I'm 400 miles from home, getting ready to walk into a church for a wedding, without my farmer. It's not the first, nor the last, event I'll attend without him at my side.
It's harvest season, which means anything I do that isn't in the cab of a combine, likely doesn't involve him.
It's been almost almost nine years ago since I said, "I do", and walking into another wedding has me thinking...
If you're thinking about marrying a farmer, stop.
You will think about an insane schedule, completely dictated by weather the seasons. And completely out of your control. Completely.
You will picture interrupted dinners because someone showed up for a load of hay at an ungodly hour and interrupted weekend getaways because the cows are out. The cows always get out.
You will think about being solo at everything from weddings to funerals, that is, if you can even go at all.
You will think about making budgets and vacation plans based on the price of corn or cattle, knowing full whatever you plan won't be right.
In fact, it won't just be your budget that won't go as planned. It will be everything. EVERYTHING.
You see, marrying a farmer is full of risk. And thinking on it too long might let the risk overshadow a lot of things.
Things like riding together in the combine at sunset, harvesting a crop you both poured your souls into.
Or watching your child's face light up when a baby lamb stands for the first time. Or raising your children knowing that the value of hard work will be engrained so deep in them they won't ever know any different.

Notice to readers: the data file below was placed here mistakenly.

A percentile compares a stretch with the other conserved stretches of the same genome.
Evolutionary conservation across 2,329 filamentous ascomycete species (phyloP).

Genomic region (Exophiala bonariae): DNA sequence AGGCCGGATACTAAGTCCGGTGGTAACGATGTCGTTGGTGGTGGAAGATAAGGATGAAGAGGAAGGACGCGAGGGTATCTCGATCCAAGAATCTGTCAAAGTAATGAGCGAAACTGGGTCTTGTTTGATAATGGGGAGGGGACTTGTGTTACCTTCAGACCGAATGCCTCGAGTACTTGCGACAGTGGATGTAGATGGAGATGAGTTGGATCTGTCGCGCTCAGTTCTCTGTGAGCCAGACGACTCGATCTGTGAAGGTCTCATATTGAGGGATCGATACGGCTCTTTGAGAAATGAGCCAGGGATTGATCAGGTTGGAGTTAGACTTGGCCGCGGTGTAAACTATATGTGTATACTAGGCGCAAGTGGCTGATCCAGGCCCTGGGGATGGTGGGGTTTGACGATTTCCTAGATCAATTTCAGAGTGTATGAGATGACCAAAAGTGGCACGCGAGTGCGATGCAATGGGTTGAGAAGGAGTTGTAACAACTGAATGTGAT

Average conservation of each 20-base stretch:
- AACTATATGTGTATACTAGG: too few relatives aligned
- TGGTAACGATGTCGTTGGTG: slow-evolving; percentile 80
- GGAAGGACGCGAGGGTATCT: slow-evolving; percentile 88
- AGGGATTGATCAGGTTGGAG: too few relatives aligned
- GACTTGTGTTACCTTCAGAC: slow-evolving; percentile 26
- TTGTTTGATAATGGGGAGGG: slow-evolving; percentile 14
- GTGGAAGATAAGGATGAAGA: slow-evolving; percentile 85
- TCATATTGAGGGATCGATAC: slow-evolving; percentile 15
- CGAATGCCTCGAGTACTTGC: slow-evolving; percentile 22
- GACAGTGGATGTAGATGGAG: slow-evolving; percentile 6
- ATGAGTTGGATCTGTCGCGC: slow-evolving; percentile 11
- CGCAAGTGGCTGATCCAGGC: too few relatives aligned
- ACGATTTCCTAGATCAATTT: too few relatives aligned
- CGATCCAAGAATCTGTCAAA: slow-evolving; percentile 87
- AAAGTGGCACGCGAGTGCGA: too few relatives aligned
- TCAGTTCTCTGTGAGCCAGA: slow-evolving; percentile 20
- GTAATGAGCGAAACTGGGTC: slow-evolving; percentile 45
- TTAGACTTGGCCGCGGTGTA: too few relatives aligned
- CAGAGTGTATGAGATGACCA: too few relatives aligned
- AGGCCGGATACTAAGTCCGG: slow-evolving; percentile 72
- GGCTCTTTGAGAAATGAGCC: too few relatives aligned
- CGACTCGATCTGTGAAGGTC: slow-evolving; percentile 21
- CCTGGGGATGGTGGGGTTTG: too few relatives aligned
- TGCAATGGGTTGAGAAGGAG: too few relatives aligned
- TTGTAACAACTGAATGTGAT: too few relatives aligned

Or being woke up at 1am by your farmer finally coming home - not from a night out on the town - but from a long day of working toward everything you both want.
Or sitting on the porch together, watching the sun rise over the land, animals and children the Lord has entrusted you to care for.
So if you're thinking about marrying a farmer, stop. Stop thinking and just do it!
Because this crazy, dependent on the weather and price of grain lifestyle, is truly the greatest blessing in the world.
Even if it means going to a wedding stag. (Besides, if your mom is anything like mine, she will always be your plus 1.)
Kate Lambert grew up in northern Illinois, not on a farm but active in FFA and showing livestock.
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